Jim O'Neill, Chief economist of Goldman Sachs and the one who became famous for coining the term BRIC has now made another bold prediction. He believes that the Chinese economy could become bigger than the US in 20 years, much before the earlier prediction of 30 years. We think the reason behind the change in outlook could be the global financial crisis. China may suffer some initial hiccups on account of its export driven model but it could soon resume its trend line growth of 9%-10% on account of the massive internal demand and the huge monetary resources it has at its disposal.

The US on the other hand may be undergoing a structural downward shift in its economic growth. Years of excesses has left both its government as well as its citizens knee deep in debt and thus, it could see economic pain for years to come as its citizens cut back on spending and the government becomes frugal. Infact, Bill Gross, one of the world's foremost bond experts has gone to the extent of saying that the era of 3% economic growth in the US could be a thing of the past and growth of 1%-2% is likely to be the new standard. Thus, with US economic growth contracting and that of China remaining constant and may be even increasing, it looks quite possible that China could overtake US earlier than expected.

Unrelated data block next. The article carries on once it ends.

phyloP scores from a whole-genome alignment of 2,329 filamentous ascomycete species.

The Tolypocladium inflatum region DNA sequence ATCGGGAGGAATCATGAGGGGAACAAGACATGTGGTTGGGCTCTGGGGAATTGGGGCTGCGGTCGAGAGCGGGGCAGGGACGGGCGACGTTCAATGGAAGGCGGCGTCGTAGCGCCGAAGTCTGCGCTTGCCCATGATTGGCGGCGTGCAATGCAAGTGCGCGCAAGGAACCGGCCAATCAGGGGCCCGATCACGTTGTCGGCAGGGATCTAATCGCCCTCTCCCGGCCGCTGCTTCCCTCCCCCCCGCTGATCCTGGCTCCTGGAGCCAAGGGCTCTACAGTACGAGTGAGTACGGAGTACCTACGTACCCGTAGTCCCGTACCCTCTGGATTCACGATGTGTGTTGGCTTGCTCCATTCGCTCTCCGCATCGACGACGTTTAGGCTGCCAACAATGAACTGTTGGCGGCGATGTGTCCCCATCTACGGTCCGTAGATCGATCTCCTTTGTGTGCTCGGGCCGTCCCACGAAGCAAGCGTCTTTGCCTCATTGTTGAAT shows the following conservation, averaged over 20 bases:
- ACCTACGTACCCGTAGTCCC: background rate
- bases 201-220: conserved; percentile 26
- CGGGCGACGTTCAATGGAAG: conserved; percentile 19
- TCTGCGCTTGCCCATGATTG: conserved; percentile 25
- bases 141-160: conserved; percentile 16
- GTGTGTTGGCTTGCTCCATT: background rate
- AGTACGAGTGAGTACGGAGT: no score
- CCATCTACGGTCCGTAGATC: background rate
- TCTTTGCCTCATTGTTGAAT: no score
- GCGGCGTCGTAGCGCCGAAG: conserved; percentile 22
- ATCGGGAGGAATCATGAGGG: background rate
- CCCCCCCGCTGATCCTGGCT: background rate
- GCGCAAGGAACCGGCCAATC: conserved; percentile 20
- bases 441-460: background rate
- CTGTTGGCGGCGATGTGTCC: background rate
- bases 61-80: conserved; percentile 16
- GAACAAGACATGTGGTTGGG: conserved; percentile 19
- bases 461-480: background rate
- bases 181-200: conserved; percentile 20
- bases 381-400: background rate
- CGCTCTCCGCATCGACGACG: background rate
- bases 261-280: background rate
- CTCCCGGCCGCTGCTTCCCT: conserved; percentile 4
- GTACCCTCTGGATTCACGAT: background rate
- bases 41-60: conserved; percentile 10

Even as the Indian IT industry passes through one of its most testing times ever, it has still managed to retain its standing as the industry of choice for engineering students passing out of colleges next year. Going by the latest Neilsen Campus Track T-Schools survey, about 43% of the engineering graduates of the 2010 batch found the IT sector as the most worthy career option. The economic slowdown has not decreased the sheen of the sector as students continue to be attracted towards the sophisticated MNC culture, opportunities to work with highly skilled technical professionals and cutting edge technology. Fields like management consultancies and financial services that topped the charts last year, were pushed lower with sectors like nanotechnology, IT services, power, oil and gas and telecom reigning at the top. It appears that John Keats was right when he said that "A thing of beauty is a joy forever".